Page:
This was the fourth album from the UK group Traffic but the first without guitarist Dave Mason. In his departure, and after some side projects, Steve Winwood, Chris Wood, and Jim Capaldi put together this album which was released in 1970. Critics were a bit hard on this album noting Mason’s absence, but it sold well both in the US and the UK , eventually going gold. Most of the record is very jazz/blues oriented with the exception of the title track, which was a nod to the rising influence of bands like Fairport Convention on the UK scene.
“John Barleycorn” (Round 164) is an English folk song dating back to the Age of James I. The earliest copy is from the 1400’s. There is also around 140 versions of the tune according to the back cover. On the surface, it seems like a pretty nasty song. Three men have decided that John Barleycorn must die. He is mowed down and left in the sun to dry. He is then cut down at his knees, rolled into a cart, smashed between stones ground up. The songs concludes that many men can’t function without the death of John Barleycorn and that his blood is consumed by many from all walks of life.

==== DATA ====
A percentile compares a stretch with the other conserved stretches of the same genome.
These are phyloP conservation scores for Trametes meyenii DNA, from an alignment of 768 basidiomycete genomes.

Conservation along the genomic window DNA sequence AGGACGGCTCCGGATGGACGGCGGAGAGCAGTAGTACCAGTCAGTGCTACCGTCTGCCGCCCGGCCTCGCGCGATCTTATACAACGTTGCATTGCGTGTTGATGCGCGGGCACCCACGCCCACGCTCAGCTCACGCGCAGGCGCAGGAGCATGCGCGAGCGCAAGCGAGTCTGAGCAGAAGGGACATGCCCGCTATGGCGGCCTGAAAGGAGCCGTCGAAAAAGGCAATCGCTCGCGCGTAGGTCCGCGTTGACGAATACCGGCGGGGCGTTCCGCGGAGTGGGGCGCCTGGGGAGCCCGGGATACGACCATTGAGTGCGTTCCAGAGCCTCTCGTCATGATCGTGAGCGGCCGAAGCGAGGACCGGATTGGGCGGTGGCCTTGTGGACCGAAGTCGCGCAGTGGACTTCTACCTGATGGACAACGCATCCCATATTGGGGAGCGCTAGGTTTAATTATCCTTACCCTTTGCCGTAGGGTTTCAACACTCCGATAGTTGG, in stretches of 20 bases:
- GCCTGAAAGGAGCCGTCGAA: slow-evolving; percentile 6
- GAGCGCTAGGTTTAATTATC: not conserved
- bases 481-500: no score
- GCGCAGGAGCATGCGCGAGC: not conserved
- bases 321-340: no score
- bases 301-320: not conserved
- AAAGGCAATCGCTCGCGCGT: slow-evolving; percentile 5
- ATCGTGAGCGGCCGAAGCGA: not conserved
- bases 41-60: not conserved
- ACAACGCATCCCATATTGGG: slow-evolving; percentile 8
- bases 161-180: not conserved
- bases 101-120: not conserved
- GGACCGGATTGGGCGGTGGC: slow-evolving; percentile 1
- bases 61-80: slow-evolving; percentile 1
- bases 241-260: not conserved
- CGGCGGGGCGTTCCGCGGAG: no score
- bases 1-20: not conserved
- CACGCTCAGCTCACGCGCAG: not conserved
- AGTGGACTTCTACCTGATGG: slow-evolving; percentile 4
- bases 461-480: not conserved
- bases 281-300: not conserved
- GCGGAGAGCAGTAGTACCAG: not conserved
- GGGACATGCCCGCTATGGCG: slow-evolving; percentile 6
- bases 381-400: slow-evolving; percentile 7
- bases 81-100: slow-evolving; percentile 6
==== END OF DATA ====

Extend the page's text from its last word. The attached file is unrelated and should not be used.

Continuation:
Pretty gruesome until you realize that John Barleycorn is not actually a person and is instead barley and malt, the main ingredients in beer and whiskey. The song in fact is a description of the harvest of these cereal crops and the production of alcohol. It remains popular today and versions as shown above exist in both minor and major tones.
Good record. Satisfactory.